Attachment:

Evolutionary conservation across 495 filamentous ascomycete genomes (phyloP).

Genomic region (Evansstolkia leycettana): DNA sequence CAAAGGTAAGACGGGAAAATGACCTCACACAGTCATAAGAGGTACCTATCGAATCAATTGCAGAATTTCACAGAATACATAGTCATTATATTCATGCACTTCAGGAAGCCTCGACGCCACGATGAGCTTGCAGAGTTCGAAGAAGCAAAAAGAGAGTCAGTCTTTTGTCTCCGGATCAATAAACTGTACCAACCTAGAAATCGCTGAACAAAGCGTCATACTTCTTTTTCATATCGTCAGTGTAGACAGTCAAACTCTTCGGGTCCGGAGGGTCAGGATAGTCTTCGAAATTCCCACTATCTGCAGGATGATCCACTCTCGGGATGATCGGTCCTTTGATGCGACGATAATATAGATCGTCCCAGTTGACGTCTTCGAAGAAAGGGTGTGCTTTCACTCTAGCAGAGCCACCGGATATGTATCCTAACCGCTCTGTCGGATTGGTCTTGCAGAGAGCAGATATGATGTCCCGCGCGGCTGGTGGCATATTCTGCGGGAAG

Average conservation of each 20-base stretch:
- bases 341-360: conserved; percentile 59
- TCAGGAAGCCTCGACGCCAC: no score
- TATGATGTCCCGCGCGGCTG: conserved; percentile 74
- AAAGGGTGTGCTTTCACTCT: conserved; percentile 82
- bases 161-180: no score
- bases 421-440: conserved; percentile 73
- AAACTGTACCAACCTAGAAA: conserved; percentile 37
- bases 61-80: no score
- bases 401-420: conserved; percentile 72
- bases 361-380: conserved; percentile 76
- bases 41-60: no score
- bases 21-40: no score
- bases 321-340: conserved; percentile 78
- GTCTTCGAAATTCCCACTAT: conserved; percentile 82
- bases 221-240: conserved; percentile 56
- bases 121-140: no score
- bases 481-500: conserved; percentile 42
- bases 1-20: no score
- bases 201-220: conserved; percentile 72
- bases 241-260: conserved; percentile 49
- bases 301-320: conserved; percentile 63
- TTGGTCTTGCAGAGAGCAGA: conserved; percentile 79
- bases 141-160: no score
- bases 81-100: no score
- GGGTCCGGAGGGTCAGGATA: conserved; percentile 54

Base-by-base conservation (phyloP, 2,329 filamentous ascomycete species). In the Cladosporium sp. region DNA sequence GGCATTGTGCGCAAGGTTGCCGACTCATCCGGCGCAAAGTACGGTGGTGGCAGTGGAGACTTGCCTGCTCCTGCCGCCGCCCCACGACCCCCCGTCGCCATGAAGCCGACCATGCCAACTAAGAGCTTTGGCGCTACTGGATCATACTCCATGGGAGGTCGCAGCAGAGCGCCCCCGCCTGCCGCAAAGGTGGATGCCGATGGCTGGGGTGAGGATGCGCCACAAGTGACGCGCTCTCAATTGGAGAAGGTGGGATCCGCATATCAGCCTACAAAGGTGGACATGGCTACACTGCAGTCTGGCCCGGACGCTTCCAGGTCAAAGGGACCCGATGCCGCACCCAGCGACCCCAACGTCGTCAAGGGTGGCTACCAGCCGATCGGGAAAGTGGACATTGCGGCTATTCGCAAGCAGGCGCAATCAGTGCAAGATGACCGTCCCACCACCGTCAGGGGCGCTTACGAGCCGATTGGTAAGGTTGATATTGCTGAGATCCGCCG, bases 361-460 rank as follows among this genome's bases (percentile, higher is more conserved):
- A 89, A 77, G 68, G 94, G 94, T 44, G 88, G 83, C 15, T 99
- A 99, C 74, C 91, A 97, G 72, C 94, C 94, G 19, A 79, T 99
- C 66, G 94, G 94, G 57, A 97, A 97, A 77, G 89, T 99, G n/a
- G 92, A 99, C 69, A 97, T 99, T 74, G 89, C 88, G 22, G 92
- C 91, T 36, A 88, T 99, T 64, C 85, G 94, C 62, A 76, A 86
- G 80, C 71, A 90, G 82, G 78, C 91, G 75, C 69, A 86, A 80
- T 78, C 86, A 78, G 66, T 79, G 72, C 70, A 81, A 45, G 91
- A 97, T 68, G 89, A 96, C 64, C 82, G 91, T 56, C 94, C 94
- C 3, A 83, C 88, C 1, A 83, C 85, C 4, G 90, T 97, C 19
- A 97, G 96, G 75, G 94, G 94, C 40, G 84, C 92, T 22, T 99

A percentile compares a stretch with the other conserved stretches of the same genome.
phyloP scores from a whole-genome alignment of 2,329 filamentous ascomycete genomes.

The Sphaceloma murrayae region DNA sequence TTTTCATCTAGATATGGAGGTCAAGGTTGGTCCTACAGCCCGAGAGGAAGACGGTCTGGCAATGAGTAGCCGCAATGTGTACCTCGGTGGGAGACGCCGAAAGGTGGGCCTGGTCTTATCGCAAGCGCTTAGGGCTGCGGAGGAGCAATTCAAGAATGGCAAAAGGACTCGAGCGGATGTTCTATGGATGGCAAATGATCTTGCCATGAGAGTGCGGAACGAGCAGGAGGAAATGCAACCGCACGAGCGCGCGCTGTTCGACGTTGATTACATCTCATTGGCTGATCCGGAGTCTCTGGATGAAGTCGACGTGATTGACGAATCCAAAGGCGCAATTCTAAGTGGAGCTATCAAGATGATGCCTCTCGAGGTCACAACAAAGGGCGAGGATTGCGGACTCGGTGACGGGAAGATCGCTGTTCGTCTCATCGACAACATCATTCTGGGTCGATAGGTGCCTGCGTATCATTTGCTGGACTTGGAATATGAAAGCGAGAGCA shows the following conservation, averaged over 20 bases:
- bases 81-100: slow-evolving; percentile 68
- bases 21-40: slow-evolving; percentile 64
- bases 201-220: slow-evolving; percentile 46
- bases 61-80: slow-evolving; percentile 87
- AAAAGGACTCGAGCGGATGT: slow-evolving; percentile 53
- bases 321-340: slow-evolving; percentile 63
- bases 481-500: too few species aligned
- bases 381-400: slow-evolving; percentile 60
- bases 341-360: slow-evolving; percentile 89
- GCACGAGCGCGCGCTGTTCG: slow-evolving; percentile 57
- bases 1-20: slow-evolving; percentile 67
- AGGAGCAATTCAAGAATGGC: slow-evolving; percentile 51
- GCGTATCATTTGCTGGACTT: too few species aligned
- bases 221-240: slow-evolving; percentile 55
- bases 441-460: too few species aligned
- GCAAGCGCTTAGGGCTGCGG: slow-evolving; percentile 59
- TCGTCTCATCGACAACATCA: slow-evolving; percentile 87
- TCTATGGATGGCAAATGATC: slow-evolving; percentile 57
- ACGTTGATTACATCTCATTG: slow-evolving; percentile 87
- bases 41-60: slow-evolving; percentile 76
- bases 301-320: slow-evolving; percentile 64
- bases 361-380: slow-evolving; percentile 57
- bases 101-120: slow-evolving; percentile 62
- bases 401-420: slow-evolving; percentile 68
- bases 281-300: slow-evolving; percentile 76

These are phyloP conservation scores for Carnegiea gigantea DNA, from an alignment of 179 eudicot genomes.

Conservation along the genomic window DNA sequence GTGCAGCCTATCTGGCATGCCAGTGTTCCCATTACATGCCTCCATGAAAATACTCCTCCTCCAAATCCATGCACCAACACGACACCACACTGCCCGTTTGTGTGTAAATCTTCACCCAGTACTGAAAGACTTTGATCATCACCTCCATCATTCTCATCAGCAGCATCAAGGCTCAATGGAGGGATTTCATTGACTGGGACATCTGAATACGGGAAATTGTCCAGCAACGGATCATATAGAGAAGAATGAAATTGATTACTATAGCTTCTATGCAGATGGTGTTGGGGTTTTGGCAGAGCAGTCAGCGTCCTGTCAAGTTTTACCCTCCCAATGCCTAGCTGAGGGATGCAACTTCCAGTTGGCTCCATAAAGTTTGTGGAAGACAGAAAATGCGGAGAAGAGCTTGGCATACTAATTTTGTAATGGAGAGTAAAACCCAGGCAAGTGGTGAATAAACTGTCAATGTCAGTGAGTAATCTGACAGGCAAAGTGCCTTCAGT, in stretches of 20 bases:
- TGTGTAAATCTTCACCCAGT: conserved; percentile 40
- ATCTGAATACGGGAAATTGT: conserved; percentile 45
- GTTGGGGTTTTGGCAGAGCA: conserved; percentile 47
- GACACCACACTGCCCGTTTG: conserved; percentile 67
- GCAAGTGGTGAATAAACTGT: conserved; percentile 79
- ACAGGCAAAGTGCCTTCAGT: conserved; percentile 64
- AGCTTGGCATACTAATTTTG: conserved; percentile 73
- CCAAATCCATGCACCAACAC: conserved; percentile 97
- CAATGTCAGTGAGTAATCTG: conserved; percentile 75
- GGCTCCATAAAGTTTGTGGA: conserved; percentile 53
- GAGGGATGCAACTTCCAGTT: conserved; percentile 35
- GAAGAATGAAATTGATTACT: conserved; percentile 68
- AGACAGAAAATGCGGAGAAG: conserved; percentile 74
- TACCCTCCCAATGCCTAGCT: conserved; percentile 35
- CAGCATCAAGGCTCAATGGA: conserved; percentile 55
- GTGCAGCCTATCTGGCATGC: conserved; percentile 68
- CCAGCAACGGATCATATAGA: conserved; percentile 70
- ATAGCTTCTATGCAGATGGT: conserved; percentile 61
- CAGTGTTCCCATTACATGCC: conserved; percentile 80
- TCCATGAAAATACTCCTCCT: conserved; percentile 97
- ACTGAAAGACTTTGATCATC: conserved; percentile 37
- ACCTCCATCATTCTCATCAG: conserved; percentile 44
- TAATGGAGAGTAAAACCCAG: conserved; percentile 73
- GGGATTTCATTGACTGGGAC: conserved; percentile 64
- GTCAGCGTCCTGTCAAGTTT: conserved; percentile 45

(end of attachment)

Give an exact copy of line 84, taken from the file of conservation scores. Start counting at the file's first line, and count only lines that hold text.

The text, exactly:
- CAGCATCAAGGCTCAATGGA: conserved; percentile 55